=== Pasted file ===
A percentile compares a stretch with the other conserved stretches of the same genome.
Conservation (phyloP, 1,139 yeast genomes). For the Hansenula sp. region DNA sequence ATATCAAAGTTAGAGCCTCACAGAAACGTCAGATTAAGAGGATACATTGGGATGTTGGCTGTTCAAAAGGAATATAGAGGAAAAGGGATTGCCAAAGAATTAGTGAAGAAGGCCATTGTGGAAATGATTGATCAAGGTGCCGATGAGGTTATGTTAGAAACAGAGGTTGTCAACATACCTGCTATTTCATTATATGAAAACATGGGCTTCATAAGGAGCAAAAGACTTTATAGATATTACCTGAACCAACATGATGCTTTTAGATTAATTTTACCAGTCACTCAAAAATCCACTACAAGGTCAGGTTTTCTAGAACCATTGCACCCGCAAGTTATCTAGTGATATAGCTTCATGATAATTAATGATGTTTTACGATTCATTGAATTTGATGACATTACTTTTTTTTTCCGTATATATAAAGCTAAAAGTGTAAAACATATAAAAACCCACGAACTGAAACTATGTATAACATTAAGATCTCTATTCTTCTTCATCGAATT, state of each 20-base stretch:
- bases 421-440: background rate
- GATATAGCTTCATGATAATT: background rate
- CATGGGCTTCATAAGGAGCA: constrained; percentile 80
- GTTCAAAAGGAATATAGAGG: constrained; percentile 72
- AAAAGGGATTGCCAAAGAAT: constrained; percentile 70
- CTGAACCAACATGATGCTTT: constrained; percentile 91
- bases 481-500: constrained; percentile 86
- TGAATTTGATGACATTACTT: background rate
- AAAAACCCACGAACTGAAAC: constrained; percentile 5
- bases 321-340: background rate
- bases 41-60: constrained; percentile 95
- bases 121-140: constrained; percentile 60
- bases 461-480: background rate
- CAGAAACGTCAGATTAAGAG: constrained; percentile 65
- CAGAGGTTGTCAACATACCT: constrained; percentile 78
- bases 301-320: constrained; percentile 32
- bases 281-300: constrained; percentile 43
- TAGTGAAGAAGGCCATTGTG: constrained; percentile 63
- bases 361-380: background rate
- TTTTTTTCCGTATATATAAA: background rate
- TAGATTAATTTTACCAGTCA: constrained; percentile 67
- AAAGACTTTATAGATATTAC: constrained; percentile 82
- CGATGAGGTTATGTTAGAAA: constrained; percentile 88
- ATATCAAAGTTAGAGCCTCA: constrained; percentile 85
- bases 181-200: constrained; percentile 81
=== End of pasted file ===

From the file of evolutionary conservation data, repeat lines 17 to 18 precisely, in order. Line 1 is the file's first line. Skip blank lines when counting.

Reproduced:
- CAGAGGTTGTCAACATACCT: constrained; percentile 78
- bases 301-320: constrained; percentile 32